Oxytocin (OT) is a neuropeptide that is attracting growing attention from researchers interested in human emotional and social behavior. There is indeed increasing evidence that OT has a calming effect and that it facilitates pair-bonding and social interactions. Some of OT's effects are thought to be direct, but it has been suggested that OT also may have indirect effects, mediated by changes in behavior. One potentially relevant behavioral change is an increased propensity for "emotional sharing" as this behavior, like OT, is known to have both calming and bonding effects. In this study, 60 healthy young adult men were randomly assigned to receive either intranasal placebo (PL; n = 30) or oxytocin (OT; n = 30). Participants were then instructed to retrieve a painful memory. Subsequently, OT and placebo participants' willingness to disclose to another person event-related facts (factual sharing) vs. event-related emotions (emotional sharing) was evaluated. Whereas the two groups were equally willing to disclose event-related facts, oxytocin was found to specifically increase the willingness to share event-related emotions. This study provides the first evidence that OT increases people's willingness to share their emotions. Importantly, OT did not make people more talkative (word counts were comparable across the two groups) but instead increased the willingness to share the specific component that is responsible for the calming and bonding effects of social sharing: emotions. Findings suggest that OT may shape the form of social sharing so as to maximize its benefits. This might help explain the calming and bonding effects of OT.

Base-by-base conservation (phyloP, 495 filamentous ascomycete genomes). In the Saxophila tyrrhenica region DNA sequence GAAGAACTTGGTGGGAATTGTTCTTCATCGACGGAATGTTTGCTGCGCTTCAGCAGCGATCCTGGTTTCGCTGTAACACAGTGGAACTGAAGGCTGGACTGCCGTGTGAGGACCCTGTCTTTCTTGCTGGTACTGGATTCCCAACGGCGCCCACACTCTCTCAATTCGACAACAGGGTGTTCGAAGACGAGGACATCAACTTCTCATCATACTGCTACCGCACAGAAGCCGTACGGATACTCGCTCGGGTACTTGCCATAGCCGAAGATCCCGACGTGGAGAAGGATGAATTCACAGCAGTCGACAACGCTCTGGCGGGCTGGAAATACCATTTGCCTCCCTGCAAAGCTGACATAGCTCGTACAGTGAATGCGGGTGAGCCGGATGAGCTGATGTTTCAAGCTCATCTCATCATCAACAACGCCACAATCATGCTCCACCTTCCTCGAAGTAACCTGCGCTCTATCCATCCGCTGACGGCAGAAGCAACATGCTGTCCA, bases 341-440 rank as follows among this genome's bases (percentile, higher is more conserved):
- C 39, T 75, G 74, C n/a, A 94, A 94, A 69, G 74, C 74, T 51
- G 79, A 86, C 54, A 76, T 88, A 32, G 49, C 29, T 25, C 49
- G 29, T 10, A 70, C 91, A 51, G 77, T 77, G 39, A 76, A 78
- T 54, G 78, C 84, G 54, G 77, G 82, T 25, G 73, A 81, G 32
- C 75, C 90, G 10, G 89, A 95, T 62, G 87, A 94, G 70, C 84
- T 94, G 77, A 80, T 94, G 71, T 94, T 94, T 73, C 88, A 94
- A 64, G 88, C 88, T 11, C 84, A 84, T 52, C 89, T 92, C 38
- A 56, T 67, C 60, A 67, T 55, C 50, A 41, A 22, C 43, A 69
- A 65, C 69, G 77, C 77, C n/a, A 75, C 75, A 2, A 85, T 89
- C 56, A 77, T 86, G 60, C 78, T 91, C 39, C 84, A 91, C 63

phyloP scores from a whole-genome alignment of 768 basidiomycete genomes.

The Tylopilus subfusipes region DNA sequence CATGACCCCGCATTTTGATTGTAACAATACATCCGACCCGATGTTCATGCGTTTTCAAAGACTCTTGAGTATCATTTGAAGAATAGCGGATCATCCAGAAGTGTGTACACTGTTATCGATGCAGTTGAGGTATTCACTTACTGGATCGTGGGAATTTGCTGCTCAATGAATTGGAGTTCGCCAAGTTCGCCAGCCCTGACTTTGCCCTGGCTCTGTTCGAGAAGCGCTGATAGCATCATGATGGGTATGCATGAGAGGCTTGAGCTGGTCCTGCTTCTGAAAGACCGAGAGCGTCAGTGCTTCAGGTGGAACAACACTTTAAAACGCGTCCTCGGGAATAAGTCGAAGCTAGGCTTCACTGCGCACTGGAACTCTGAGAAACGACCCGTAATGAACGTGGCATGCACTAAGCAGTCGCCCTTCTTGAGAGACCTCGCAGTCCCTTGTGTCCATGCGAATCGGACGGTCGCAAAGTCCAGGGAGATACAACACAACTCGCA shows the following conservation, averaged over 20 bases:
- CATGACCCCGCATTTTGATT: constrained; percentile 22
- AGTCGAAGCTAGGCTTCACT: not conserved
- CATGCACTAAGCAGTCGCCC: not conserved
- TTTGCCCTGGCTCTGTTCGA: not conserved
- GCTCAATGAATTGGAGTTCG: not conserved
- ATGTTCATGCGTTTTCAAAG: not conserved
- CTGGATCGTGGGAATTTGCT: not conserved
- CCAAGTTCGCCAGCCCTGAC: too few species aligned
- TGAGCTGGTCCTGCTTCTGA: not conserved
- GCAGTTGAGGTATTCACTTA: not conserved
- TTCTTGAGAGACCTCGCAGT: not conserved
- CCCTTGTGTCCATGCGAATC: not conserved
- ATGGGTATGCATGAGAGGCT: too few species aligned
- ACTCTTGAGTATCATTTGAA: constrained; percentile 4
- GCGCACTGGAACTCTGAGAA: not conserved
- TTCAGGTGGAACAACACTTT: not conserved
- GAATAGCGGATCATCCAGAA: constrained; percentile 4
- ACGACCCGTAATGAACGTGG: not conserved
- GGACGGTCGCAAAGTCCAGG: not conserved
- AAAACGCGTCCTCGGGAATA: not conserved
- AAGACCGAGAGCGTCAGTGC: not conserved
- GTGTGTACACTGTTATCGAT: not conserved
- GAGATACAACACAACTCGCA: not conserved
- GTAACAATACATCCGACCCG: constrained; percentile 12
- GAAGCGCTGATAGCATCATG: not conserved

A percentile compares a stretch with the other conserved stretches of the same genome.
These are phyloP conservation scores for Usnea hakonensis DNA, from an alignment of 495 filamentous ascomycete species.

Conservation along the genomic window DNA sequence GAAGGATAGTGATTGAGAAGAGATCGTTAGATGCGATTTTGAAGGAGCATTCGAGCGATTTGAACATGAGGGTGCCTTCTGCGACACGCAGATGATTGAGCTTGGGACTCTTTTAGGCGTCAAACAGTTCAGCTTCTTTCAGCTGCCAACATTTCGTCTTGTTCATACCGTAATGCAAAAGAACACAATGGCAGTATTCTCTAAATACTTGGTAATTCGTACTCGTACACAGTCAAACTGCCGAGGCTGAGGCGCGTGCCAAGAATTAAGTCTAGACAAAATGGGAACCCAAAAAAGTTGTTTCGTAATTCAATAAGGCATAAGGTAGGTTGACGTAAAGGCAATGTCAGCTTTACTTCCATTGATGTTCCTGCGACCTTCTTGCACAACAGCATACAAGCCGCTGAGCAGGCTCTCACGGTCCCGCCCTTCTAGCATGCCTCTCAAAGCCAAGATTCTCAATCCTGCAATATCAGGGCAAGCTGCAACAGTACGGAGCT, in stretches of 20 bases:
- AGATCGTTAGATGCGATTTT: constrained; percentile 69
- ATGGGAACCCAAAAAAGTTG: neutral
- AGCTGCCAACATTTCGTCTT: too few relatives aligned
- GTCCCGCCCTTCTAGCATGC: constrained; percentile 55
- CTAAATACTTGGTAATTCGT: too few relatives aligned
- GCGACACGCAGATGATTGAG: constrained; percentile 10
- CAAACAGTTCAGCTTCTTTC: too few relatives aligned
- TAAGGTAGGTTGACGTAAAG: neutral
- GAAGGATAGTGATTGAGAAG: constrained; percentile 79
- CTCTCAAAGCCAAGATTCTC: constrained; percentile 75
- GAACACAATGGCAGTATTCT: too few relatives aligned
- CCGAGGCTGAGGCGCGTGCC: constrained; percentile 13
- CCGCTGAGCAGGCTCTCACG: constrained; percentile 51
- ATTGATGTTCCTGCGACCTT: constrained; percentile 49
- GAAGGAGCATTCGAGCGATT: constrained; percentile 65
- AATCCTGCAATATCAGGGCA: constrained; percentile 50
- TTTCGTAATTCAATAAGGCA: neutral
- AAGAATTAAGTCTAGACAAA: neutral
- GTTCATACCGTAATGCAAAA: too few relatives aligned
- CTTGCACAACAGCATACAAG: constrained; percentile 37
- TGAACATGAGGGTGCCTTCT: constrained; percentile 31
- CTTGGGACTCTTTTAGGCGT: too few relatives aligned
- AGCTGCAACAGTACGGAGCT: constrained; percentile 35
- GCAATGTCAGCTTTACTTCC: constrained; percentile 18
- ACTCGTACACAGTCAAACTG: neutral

4. Memory and the Self

    ERIC Educational Resources Information Center

    Conway, Martin A.

    2005-01-01

    The Self-Memory System (SMS) is a conceptual framework that emphasizes the interconnectedness of self and memory. Within this framework memory is viewed as the data base of the self. The self is conceived as a complex set of active goals and associated self-images, collectively referred to as the "working self." The relationship between the…

  5. Music, memory and emotion.

    PubMed

    Jäncke, Lutz

    2008-08-08

    Because emotions enhance memory processes and music evokes strong emotions, music could be involved in forming memories, either about pieces of music or about episodes and information associated with particular music. A recent study in BMC Neuroscience has given new insights into the role of emotion in musical memory.

  6. Self-defining memories, scripts, and the life story: narrative identity in personality and psychotherapy.

    PubMed

    Singer, Jefferson A; Blagov, Pavel; Berry, Meredith; Oost, Kathryn M

    2013-12-01